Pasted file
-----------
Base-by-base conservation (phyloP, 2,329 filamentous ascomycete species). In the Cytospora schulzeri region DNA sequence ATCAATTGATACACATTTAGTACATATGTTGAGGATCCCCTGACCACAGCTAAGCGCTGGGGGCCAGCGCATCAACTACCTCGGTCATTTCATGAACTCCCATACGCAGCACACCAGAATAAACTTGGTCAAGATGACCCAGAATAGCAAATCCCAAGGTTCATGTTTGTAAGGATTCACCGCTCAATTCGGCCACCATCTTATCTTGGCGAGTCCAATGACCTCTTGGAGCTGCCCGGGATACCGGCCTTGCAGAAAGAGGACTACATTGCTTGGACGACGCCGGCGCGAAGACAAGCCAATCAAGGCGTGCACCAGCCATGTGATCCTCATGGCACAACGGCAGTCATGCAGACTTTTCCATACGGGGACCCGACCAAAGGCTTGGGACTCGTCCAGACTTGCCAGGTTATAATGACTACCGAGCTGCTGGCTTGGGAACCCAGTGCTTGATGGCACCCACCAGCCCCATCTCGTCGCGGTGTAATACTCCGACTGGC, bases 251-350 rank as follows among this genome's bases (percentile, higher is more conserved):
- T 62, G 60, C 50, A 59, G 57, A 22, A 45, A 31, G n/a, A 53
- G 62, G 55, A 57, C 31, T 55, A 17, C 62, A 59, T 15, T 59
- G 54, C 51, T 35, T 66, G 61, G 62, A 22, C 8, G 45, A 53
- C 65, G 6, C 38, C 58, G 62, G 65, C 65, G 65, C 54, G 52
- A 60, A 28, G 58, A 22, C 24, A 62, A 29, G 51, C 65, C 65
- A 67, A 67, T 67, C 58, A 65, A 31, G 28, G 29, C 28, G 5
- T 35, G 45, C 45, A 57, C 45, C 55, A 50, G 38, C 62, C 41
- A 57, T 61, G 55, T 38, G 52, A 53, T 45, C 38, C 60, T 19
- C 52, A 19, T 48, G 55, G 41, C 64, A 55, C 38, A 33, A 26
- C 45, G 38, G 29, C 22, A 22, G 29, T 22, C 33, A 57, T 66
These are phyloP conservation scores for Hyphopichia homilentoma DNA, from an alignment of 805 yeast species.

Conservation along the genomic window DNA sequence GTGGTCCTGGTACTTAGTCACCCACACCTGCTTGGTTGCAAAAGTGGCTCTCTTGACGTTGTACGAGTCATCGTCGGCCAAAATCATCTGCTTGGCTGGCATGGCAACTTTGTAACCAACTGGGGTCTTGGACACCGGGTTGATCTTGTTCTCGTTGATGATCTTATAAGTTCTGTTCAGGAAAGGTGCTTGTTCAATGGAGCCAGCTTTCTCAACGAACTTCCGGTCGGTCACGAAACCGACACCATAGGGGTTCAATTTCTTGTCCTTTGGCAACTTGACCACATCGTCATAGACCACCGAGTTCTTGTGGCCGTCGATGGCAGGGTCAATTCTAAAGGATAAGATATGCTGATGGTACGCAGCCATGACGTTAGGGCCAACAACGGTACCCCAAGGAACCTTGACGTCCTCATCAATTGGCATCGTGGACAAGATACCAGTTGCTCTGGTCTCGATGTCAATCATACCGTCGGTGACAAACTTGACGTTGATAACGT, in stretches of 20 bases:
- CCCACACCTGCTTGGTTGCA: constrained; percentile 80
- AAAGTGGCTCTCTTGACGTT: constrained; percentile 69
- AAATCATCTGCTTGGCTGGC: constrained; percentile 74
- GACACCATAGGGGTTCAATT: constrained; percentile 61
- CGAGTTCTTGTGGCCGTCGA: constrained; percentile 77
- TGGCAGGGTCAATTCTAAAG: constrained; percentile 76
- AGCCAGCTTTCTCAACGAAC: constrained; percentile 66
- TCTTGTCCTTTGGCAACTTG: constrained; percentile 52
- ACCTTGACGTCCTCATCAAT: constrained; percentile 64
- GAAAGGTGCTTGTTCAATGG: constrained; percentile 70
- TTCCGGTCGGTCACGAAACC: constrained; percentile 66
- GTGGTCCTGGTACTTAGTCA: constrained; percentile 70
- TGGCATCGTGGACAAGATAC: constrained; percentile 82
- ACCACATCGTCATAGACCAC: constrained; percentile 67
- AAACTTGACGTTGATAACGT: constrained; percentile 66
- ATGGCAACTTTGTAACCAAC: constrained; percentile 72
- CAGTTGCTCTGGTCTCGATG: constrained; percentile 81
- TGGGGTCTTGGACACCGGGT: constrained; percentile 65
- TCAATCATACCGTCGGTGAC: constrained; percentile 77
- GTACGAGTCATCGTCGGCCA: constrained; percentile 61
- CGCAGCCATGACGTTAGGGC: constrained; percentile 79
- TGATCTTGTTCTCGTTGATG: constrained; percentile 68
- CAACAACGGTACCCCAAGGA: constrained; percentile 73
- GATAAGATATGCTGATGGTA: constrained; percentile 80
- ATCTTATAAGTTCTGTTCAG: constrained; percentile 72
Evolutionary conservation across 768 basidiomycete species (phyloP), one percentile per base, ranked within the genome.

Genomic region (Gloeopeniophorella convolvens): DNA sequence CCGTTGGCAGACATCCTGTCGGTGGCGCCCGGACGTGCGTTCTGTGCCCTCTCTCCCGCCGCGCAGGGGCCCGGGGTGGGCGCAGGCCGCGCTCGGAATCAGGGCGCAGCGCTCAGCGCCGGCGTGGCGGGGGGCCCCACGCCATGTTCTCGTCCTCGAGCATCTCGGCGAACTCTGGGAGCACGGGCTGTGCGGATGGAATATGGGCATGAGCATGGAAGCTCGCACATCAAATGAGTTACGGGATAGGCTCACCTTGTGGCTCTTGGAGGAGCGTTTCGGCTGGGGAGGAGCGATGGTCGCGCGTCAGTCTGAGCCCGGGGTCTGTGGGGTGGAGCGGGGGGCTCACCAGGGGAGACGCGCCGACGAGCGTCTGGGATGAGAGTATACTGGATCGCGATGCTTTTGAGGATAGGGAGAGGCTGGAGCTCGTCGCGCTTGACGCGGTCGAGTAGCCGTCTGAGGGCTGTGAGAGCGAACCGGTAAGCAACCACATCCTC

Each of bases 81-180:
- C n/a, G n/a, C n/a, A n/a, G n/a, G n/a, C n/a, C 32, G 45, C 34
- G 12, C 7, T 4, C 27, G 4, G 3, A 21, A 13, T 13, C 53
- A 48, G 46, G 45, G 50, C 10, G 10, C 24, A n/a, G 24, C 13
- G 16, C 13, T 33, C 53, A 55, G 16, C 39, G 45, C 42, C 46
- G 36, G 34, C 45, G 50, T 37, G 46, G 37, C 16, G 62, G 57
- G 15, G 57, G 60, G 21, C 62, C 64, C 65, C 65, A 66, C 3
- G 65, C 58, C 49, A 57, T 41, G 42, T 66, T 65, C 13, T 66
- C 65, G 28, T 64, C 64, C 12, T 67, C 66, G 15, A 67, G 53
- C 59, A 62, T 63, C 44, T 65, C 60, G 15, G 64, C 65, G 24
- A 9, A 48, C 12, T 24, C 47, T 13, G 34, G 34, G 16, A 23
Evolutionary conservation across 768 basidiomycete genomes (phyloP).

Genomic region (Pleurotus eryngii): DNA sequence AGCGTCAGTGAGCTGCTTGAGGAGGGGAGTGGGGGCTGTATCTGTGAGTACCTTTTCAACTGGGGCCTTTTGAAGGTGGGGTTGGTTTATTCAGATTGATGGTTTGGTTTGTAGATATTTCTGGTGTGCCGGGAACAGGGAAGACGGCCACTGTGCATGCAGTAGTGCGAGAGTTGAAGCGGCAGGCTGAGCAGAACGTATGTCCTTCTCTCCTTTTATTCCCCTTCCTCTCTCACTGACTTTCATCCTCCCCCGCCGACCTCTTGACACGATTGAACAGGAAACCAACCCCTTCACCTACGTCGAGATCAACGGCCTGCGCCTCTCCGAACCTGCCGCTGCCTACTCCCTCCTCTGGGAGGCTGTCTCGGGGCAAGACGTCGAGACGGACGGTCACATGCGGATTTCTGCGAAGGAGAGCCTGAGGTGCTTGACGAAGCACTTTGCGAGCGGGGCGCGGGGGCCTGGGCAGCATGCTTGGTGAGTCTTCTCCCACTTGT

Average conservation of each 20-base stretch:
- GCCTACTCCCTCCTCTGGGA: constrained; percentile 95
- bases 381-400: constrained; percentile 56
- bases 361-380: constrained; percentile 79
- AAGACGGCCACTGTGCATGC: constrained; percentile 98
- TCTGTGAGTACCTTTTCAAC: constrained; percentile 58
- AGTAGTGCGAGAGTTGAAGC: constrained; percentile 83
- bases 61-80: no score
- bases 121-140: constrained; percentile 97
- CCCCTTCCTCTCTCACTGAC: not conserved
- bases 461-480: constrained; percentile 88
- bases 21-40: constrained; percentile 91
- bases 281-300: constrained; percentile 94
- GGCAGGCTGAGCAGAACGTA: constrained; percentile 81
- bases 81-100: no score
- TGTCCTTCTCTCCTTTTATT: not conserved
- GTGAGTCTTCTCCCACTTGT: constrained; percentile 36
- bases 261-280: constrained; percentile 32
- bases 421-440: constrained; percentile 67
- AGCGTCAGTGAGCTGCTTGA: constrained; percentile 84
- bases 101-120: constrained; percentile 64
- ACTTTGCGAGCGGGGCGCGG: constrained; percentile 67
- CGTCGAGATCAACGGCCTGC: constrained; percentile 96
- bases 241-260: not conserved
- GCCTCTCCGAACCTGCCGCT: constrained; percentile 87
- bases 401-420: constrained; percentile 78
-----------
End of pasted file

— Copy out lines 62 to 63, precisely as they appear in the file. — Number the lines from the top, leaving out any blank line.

- bases 121-140: constrained; percentile 97
- CCCCTTCCTCTCTCACTGAC: not conserved